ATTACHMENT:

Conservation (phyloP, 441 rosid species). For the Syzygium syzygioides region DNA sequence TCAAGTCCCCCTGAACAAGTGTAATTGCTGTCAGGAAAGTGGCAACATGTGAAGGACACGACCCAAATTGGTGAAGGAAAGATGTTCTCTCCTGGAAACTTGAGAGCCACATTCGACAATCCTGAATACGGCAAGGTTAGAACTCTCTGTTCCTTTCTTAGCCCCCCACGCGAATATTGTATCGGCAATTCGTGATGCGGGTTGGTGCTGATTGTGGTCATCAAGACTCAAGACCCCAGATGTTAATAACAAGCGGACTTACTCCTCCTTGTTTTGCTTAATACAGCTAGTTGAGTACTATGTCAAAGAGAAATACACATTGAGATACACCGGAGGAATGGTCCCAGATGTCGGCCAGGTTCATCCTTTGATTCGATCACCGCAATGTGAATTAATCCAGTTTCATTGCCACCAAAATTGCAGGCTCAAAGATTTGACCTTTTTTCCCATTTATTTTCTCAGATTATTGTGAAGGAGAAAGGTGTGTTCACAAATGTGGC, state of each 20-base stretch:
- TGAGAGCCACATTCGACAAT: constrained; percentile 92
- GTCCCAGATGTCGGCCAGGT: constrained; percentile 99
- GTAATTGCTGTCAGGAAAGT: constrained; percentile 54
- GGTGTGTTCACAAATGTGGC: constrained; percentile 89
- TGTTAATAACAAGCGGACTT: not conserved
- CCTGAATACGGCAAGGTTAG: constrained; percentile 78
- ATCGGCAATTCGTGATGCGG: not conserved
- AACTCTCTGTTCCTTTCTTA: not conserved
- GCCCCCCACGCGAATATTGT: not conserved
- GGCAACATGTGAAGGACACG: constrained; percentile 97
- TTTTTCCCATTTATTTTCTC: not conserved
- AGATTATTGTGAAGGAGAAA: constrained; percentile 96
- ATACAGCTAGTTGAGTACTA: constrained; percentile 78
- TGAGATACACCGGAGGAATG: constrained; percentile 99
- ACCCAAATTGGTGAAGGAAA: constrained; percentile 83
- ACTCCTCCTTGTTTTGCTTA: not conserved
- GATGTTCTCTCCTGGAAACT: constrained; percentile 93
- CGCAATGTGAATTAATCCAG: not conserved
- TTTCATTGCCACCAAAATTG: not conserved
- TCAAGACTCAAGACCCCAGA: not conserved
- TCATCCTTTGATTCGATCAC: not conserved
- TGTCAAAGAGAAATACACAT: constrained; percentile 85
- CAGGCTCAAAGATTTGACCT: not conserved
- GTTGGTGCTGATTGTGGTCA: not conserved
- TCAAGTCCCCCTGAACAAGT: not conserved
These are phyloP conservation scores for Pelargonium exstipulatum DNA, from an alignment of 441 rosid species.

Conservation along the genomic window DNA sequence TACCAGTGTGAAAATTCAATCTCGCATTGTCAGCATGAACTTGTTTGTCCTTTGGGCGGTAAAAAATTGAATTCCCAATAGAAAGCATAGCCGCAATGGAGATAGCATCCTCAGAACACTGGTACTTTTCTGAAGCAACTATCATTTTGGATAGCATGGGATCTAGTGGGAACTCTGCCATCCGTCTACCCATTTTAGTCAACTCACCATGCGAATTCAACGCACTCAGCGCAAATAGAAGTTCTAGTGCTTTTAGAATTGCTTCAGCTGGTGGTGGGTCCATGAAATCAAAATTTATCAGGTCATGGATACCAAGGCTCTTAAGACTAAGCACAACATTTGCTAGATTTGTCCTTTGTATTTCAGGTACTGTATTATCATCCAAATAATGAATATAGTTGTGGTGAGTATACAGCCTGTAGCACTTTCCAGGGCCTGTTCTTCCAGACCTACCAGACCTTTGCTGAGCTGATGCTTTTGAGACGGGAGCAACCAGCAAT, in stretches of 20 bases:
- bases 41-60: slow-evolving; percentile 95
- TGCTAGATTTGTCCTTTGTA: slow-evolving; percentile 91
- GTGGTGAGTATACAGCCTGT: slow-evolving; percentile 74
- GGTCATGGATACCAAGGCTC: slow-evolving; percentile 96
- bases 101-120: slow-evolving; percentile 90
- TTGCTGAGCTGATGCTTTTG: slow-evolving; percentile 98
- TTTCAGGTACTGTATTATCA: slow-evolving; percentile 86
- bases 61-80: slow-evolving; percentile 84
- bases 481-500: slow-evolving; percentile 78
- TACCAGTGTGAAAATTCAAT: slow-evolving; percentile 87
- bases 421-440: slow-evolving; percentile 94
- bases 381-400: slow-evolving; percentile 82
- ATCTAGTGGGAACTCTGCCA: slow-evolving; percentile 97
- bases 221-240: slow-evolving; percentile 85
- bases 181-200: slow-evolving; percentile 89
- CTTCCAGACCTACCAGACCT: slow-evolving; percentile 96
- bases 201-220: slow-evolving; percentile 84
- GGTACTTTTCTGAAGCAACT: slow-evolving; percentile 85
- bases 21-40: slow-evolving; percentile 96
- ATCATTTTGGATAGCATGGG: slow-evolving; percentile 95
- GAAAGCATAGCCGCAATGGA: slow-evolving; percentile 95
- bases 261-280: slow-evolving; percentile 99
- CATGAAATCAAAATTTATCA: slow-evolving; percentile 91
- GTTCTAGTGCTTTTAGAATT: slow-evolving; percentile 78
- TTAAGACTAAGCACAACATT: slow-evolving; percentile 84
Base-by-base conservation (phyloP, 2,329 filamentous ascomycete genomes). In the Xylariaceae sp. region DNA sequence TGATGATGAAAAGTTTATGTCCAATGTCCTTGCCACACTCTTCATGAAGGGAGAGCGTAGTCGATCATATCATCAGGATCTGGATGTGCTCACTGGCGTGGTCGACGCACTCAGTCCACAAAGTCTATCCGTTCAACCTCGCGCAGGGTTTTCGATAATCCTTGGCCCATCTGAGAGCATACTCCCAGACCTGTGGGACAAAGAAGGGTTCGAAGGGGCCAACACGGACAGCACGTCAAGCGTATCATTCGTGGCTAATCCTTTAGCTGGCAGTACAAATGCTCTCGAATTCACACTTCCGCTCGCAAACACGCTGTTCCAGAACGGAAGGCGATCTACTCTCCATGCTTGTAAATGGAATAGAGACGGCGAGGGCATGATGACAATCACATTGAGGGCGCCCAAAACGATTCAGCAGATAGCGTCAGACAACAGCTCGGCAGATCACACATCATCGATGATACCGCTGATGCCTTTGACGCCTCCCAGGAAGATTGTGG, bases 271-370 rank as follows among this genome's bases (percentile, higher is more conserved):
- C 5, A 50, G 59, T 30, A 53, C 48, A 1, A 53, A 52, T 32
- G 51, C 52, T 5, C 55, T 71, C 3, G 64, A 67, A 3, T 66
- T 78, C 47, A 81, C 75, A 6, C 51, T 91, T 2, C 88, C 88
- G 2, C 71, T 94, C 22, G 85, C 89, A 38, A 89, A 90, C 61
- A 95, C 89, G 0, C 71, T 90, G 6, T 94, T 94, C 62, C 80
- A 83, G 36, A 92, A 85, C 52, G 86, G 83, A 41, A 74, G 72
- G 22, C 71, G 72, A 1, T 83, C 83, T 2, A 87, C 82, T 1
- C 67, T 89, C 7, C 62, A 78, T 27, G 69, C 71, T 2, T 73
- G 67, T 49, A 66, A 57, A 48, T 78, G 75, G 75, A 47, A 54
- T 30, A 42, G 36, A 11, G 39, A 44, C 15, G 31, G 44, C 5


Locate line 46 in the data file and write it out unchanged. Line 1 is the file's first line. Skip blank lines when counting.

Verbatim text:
- GGTACTTTTCTGAAGCAACT: slow-evolving; percentile 85